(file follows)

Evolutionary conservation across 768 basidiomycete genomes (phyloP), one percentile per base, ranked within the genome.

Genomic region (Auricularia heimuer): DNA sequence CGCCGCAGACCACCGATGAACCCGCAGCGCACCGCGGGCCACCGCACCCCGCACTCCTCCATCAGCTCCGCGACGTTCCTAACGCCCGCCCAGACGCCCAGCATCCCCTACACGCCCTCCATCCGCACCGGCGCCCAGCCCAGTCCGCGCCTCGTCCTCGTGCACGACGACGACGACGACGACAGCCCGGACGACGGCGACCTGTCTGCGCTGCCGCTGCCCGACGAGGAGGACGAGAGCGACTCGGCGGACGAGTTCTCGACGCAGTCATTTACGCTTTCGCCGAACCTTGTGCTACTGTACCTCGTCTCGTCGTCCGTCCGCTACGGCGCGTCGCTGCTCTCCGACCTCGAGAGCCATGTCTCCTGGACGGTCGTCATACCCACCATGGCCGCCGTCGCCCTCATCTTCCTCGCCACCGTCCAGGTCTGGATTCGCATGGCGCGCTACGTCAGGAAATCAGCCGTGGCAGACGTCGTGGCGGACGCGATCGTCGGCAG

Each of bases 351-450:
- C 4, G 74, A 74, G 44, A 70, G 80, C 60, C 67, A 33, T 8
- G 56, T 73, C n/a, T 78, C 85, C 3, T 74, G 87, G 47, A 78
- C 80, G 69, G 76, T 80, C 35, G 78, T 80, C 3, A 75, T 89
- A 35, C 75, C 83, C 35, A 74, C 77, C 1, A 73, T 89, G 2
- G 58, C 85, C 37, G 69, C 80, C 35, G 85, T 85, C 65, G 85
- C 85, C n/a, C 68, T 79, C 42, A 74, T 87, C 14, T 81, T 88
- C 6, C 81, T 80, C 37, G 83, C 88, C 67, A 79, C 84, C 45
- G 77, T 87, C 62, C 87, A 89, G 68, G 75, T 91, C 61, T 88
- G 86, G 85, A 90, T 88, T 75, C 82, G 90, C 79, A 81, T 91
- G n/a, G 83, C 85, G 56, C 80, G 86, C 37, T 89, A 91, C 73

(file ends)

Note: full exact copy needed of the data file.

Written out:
Evolutionary conservation across 768 basidiomycete genomes (phyloP), one percentile per base, ranked within the genome.

Genomic region (Auricularia heimuer): DNA sequence CGCCGCAGACCACCGATGAACCCGCAGCGCACCGCGGGCCACCGCACCCCGCACTCCTCCATCAGCTCCGCGACGTTCCTAACGCCCGCCCAGACGCCCAGCATCCCCTACACGCCCTCCATCCGCACCGGCGCCCAGCCCAGTCCGCGCCTCGTCCTCGTGCACGACGACGACGACGACGACAGCCCGGACGACGGCGACCTGTCTGCGCTGCCGCTGCCCGACGAGGAGGACGAGAGCGACTCGGCGGACGAGTTCTCGACGCAGTCATTTACGCTTTCGCCGAACCTTGTGCTACTGTACCTCGTCTCGTCGTCCGTCCGCTACGGCGCGTCGCTGCTCTCCGACCTCGAGAGCCATGTCTCCTGGACGGTCGTCATACCCACCATGGCCGCCGTCGCCCTCATCTTCCTCGCCACCGTCCAGGTCTGGATTCGCATGGCGCGCTACGTCAGGAAATCAGCCGTGGCAGACGTCGTGGCGGACGCGATCGTCGGCAG

Each of bases 351-450:
- C 4, G 74, A 74, G 44, A 70, G 80, C 60, C 67, A 33, T 8
- G 56, T 73, C n/a, T 78, C 85, C 3, T 74, G 87, G 47, A 78
- C 80, G 69, G 76, T 80, C 35, G 78, T 80, C 3, A 75, T 89
- A 35, C 75, C 83, C 35, A 74, C 77, C 1, A 73, T 89, G 2
- G 58, C 85, C 37, G 69, C 80, C 35, G 85, T 85, C 65, G 85
- C 85, C n/a, C 68, T 79, C 42, A 74, T 87, C 14, T 81, T 88
- C 6, C 81, T 80, C 37, G 83, C 88, C 67, A 79, C 84, C 45
- G 77, T 87, C 62, C 87, A 89, G 68, G 75, T 91, C 61, T 88
- G 86, G 85, A 90, T 88, T 75, C 82, G 90, C 79, A 81, T 91
- G n/a, G 83, C 85, G 56, C 80, G 86, C 37, T 89, A 91, C 73